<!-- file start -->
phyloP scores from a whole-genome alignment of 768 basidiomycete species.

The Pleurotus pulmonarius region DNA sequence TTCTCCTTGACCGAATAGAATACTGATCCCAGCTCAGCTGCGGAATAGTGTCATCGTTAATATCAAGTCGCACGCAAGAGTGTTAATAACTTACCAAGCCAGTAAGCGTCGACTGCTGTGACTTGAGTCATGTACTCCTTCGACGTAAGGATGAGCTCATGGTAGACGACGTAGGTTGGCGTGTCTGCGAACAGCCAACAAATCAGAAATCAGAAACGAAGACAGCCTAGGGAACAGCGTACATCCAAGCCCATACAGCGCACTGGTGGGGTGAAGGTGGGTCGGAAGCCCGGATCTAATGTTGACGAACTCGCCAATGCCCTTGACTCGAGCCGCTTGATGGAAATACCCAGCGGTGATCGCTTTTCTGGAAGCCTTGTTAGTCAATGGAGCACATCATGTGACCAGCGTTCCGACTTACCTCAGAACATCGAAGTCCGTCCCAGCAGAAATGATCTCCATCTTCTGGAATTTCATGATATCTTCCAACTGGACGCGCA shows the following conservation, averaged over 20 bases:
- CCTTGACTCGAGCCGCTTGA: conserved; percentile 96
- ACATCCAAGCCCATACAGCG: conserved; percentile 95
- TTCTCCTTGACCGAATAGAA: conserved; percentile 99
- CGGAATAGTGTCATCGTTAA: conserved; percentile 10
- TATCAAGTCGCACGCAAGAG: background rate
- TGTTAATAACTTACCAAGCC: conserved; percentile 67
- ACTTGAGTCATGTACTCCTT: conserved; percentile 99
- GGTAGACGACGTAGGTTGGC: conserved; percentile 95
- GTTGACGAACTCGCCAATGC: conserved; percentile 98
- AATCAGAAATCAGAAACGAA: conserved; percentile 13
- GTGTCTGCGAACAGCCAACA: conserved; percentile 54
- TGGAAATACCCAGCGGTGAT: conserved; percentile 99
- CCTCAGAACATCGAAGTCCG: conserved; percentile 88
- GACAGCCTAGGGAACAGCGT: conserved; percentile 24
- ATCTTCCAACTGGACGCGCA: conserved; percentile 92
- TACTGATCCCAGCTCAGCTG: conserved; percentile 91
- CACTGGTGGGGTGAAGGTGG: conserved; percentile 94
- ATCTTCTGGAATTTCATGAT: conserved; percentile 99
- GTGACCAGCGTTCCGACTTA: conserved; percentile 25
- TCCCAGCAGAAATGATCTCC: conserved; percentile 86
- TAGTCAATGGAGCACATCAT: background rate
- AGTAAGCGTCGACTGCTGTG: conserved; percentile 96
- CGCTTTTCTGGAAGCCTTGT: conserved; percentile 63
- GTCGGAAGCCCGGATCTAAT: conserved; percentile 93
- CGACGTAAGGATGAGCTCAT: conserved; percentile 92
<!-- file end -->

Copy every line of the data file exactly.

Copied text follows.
phyloP scores from a whole-genome alignment of 768 basidiomycete species.

The Pleurotus pulmonarius region DNA sequence TTCTCCTTGACCGAATAGAATACTGATCCCAGCTCAGCTGCGGAATAGTGTCATCGTTAATATCAAGTCGCACGCAAGAGTGTTAATAACTTACCAAGCCAGTAAGCGTCGACTGCTGTGACTTGAGTCATGTACTCCTTCGACGTAAGGATGAGCTCATGGTAGACGACGTAGGTTGGCGTGTCTGCGAACAGCCAACAAATCAGAAATCAGAAACGAAGACAGCCTAGGGAACAGCGTACATCCAAGCCCATACAGCGCACTGGTGGGGTGAAGGTGGGTCGGAAGCCCGGATCTAATGTTGACGAACTCGCCAATGCCCTTGACTCGAGCCGCTTGATGGAAATACCCAGCGGTGATCGCTTTTCTGGAAGCCTTGTTAGTCAATGGAGCACATCATGTGACCAGCGTTCCGACTTACCTCAGAACATCGAAGTCCGTCCCAGCAGAAATGATCTCCATCTTCTGGAATTTCATGATATCTTCCAACTGGACGCGCA shows the following conservation, averaged over 20 bases:
- CCTTGACTCGAGCCGCTTGA: conserved; percentile 96
- ACATCCAAGCCCATACAGCG: conserved; percentile 95
- TTCTCCTTGACCGAATAGAA: conserved; percentile 99
- CGGAATAGTGTCATCGTTAA: conserved; percentile 10
- TATCAAGTCGCACGCAAGAG: background rate
- TGTTAATAACTTACCAAGCC: conserved; percentile 67
- ACTTGAGTCATGTACTCCTT: conserved; percentile 99
- GGTAGACGACGTAGGTTGGC: conserved; percentile 95
- GTTGACGAACTCGCCAATGC: conserved; percentile 98
- AATCAGAAATCAGAAACGAA: conserved; percentile 13
- GTGTCTGCGAACAGCCAACA: conserved; percentile 54
- TGGAAATACCCAGCGGTGAT: conserved; percentile 99
- CCTCAGAACATCGAAGTCCG: conserved; percentile 88
- GACAGCCTAGGGAACAGCGT: conserved; percentile 24
- ATCTTCCAACTGGACGCGCA: conserved; percentile 92
- TACTGATCCCAGCTCAGCTG: conserved; percentile 91
- CACTGGTGGGGTGAAGGTGG: conserved; percentile 94
- ATCTTCTGGAATTTCATGAT: conserved; percentile 99
- GTGACCAGCGTTCCGACTTA: conserved; percentile 25
- TCCCAGCAGAAATGATCTCC: conserved; percentile 86
- TAGTCAATGGAGCACATCAT: background rate
- AGTAAGCGTCGACTGCTGTG: conserved; percentile 96
- CGCTTTTCTGGAAGCCTTGT: conserved; percentile 63
- GTCGGAAGCCCGGATCTAAT: conserved; percentile 93
- CGACGTAAGGATGAGCTCAT: conserved; percentile 92